Utah Cities Facing a Water Shortage Spurred, In Part, By Overwatering

27 July 2018 Published in News & Events
Photograph courtesy of Chris Brown: Dust Off Of Farmington Bay, July 25, 2018 Photograph courtesy of Chris Brown: Dust Off Of Farmington Bay, July 25, 2018

By Taylor Stevens, Salt Lake Tribune

Early Tuesday morning, Paul Hirst received a call with “unprecedented” news: Twenty-five million gallons of water had been drained from one of the Benchland Irrigation Water District’s reservoirs overnight, leaving it empty for the first time anyone working there can remember.

A water shortage, spurred by low snowpack, dry conditions and rapid population growth, led the district to implement tough usage restrictions earlier this month on the east Farmington residents it serves in Davis County.

“We use 30 million gallons a day [on average], which is obscene to be using that much water,” said Hirst, who’s a member of the district’s board of trustees. “There isn’t a supply large enough to meet that demand. So we have these reservoirs that we fill that then can take that demand but they don’t empty and they haven’t ever emptied — until now.” 

Even with a $50 fine for a first offense — and complete disconnection from the water system on the third — the district can’t seem to break customers of the habit of chronic overwatering, said Hirst. Officials issued 400 citations during their first enforcement last weekend of the watering restriction from 8 a.m. Saturday to 8 a.m. Monday.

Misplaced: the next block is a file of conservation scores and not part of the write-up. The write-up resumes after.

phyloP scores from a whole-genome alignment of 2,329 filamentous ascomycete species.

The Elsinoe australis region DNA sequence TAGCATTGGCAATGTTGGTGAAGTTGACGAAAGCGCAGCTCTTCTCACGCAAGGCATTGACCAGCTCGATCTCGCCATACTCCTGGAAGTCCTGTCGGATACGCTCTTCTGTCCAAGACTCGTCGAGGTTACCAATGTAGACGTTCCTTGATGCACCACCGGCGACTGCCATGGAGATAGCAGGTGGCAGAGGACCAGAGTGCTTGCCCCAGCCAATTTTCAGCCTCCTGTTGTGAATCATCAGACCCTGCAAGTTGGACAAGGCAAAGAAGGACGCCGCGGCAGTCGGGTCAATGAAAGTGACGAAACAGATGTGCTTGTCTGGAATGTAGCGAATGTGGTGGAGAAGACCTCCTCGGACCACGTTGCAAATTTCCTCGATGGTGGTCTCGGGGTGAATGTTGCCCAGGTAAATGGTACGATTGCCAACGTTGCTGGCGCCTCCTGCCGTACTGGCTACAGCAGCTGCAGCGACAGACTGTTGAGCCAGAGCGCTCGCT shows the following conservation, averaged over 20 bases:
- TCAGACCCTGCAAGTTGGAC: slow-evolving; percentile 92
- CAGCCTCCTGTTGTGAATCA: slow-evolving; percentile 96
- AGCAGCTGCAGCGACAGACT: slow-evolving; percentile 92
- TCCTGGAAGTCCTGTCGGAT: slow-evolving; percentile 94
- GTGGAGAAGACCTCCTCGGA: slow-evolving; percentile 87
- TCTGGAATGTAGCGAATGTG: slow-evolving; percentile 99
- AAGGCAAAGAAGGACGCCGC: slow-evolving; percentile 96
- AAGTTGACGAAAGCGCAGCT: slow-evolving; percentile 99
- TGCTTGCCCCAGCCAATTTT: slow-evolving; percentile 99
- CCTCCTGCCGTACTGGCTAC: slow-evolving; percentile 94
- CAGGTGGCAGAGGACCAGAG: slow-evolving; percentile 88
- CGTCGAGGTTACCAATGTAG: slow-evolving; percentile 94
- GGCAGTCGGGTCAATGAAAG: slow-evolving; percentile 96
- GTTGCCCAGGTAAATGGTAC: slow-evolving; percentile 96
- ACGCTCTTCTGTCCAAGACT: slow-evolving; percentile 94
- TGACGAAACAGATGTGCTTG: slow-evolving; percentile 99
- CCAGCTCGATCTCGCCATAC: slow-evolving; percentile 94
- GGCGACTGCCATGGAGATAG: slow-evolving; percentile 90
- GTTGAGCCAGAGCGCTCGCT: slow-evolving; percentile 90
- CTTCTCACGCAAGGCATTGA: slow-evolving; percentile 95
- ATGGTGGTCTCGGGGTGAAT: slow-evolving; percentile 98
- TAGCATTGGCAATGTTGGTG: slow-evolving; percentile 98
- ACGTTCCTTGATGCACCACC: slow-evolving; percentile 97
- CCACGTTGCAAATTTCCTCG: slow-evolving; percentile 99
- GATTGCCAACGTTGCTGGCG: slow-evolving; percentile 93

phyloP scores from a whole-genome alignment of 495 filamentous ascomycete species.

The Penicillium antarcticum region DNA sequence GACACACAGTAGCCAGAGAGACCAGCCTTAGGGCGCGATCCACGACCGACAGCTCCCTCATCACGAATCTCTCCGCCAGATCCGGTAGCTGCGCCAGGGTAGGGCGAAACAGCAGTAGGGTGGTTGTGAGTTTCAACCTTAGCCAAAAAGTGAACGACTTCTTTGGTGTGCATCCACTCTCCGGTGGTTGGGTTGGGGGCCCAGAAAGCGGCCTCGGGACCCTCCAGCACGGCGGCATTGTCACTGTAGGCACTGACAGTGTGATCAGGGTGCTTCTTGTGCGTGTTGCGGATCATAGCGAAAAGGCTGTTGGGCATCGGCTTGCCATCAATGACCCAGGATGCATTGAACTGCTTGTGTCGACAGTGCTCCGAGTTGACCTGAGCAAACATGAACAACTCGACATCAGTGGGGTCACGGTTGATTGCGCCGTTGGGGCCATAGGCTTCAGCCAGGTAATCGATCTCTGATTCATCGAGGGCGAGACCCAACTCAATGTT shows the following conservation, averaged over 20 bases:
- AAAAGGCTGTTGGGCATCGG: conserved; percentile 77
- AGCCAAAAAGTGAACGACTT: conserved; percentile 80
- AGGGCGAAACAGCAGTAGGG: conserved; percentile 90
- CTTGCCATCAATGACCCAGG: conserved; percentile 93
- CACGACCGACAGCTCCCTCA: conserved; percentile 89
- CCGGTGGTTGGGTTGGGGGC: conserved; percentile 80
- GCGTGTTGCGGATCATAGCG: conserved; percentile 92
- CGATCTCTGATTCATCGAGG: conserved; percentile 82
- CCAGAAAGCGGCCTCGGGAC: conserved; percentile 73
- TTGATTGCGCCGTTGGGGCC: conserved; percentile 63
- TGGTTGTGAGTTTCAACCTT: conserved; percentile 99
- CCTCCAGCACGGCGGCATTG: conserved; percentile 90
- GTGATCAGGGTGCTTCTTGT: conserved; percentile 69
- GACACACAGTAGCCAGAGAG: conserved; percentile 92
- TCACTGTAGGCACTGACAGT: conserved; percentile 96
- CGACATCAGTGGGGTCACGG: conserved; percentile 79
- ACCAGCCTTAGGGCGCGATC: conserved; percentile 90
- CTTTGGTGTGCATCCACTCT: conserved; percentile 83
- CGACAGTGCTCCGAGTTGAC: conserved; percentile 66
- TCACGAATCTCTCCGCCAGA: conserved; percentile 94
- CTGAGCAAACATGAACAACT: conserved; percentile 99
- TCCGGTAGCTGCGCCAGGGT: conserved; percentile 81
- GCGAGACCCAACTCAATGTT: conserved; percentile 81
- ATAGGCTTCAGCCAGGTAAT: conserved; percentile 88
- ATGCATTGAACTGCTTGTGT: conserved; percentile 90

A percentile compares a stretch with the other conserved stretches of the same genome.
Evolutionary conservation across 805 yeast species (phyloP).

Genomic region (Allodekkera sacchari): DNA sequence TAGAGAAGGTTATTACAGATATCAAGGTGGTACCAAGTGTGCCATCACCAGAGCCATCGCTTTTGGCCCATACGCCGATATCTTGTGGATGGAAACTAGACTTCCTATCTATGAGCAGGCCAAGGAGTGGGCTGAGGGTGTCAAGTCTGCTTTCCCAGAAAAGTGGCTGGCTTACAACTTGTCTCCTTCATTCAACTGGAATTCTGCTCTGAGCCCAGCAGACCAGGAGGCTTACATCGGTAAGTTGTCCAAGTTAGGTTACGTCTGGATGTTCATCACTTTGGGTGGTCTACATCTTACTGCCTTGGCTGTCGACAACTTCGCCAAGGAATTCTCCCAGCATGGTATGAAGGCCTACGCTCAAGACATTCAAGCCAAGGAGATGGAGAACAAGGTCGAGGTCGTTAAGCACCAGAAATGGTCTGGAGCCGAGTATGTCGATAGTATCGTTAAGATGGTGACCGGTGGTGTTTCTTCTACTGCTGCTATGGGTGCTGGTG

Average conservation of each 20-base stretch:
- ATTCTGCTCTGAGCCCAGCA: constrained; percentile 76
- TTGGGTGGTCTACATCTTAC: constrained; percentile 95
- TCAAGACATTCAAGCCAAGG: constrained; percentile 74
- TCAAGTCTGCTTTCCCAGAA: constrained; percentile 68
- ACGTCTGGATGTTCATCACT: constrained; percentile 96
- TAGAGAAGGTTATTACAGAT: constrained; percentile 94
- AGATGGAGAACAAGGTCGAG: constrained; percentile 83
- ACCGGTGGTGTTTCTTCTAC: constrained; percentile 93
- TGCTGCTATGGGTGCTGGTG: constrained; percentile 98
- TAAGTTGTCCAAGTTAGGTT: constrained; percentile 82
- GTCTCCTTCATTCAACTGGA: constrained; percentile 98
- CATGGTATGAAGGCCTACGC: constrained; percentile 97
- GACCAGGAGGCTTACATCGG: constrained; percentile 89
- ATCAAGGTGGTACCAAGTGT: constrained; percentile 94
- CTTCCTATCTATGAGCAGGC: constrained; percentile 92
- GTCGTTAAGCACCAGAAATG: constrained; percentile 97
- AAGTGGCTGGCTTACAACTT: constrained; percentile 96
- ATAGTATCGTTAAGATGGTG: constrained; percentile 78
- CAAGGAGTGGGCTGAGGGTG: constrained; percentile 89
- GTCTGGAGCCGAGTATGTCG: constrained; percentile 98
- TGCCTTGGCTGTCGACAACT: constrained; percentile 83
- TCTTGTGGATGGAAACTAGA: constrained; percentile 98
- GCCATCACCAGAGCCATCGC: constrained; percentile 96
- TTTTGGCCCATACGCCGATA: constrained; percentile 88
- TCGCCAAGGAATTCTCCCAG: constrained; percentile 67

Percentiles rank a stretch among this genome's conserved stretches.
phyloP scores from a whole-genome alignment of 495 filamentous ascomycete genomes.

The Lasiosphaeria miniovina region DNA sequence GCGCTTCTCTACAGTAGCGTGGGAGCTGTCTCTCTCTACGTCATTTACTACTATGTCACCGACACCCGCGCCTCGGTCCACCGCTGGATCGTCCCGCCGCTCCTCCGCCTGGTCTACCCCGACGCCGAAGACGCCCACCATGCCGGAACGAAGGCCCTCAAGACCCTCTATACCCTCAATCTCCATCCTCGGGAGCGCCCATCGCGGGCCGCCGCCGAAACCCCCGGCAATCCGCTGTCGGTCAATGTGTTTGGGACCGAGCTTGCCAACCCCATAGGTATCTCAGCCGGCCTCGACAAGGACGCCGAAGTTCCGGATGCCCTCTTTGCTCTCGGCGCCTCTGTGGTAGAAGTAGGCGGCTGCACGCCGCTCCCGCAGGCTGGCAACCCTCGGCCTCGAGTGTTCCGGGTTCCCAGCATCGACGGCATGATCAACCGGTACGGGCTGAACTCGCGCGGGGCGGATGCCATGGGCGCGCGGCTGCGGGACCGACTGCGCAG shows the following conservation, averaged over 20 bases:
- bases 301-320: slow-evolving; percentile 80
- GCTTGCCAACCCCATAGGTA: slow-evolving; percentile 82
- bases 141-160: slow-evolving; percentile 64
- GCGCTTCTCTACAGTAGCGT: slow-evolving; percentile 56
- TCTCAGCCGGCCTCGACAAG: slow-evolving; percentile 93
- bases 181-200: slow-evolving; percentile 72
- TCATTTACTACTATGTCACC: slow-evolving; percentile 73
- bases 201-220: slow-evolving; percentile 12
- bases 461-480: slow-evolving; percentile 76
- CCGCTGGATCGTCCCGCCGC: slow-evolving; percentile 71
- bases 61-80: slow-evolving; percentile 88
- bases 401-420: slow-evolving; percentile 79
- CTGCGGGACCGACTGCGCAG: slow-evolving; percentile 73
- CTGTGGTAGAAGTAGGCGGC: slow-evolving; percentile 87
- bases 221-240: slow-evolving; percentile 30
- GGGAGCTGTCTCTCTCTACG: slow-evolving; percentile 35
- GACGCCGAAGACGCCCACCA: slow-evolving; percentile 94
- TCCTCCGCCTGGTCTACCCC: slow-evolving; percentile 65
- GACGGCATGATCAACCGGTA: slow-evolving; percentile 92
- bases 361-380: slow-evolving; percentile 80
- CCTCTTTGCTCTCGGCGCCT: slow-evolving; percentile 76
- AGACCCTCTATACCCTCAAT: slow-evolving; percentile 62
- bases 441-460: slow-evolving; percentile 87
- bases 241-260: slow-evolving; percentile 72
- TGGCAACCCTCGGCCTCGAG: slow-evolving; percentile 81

Hirst said he believes some of the people who received citations may have watered their lawns the entire night, in a “vindictive” effort to make a point. The district has received a number of angry calls and even threats of lawsuits over the restrictions.

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Why We Care

  • Great Salt Lake, the second most hypersaline Inland Sea in the world, has a fate of becoming even more salty with permanent loss of a large portion of its Bear River fresh water life supply.

    Precious fresh water diverted to support more of the same, the endless expansion of the human race, big box stores, and shopping centers duplicated around the country ruining any future adventure of small town exploration and road trips.

    Everything is becoming the same. Everyone is looking the same. Everyone does the same things. Great Salt Lake is unique and the planet is loosing it as its life blood is stolen from its soft salty shores, waves gently breaking further and further out, leaving vast arrays of dry barren mudflats waiting for phragmites to invade.

    Utah does not own Great Salt Lake. Great Salt Lake is owned by the world.

    Karri Smith, Alfred Lambourne Prize Participant

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